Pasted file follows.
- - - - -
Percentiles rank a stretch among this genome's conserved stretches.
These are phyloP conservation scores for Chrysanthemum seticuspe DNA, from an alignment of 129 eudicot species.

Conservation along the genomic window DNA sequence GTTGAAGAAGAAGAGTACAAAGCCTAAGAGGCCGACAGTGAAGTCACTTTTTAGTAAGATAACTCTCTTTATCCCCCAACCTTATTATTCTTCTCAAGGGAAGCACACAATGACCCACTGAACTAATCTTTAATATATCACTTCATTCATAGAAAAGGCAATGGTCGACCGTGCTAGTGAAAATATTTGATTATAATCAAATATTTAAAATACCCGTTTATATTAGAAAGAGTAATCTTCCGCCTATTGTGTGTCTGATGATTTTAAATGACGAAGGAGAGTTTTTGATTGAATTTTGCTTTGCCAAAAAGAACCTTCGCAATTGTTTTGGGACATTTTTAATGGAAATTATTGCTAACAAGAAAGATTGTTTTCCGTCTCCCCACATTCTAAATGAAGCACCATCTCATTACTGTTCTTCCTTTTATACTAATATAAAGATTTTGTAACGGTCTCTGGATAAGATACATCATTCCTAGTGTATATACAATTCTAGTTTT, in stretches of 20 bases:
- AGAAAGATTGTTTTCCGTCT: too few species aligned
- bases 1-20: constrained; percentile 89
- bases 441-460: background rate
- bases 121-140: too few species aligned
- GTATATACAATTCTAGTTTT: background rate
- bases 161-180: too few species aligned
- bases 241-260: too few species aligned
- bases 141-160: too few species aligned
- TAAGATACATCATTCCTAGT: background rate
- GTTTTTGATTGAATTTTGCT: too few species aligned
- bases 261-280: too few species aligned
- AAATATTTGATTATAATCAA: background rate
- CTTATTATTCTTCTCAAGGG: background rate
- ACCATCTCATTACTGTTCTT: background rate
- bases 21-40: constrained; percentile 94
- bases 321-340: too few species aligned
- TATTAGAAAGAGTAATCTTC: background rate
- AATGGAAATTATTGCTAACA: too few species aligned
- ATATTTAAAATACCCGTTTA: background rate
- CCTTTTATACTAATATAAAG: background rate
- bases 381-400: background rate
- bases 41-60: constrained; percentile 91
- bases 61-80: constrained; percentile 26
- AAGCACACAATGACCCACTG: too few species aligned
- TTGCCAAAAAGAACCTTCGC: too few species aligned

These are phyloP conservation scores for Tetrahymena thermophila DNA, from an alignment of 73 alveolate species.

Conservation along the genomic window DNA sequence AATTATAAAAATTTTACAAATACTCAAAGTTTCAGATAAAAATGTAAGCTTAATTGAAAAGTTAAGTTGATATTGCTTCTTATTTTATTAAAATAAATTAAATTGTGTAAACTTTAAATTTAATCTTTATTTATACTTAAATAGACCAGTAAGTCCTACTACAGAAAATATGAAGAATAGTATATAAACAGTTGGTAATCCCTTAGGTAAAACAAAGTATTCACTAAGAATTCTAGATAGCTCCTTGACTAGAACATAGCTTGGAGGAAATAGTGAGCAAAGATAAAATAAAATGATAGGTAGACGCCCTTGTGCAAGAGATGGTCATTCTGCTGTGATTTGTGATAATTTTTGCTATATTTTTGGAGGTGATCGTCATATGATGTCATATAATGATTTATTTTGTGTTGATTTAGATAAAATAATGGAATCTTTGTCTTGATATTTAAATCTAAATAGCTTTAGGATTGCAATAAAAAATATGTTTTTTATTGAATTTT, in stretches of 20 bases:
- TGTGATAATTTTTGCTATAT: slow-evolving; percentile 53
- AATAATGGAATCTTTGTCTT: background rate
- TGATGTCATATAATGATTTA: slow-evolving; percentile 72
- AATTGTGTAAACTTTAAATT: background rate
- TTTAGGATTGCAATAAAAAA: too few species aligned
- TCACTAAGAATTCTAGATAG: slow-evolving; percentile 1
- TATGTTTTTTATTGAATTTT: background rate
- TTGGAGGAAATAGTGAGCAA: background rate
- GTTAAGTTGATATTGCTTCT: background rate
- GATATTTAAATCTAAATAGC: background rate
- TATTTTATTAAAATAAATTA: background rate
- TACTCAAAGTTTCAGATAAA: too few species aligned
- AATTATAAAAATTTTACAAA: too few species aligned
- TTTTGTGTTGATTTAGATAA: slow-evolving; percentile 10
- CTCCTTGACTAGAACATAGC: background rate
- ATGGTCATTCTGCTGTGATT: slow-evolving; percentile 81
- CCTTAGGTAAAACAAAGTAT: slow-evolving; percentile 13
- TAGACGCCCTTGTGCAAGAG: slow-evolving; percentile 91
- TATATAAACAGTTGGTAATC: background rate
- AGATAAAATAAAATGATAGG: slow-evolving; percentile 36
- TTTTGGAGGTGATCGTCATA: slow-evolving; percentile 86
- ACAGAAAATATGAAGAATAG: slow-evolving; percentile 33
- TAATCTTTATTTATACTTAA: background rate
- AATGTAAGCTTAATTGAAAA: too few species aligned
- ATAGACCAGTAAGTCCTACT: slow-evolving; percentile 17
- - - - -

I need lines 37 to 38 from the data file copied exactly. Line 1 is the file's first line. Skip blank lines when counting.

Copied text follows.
- TATGTTTTTTATTGAATTTT: background rate
- TTGGAGGAAATAGTGAGCAA: background rate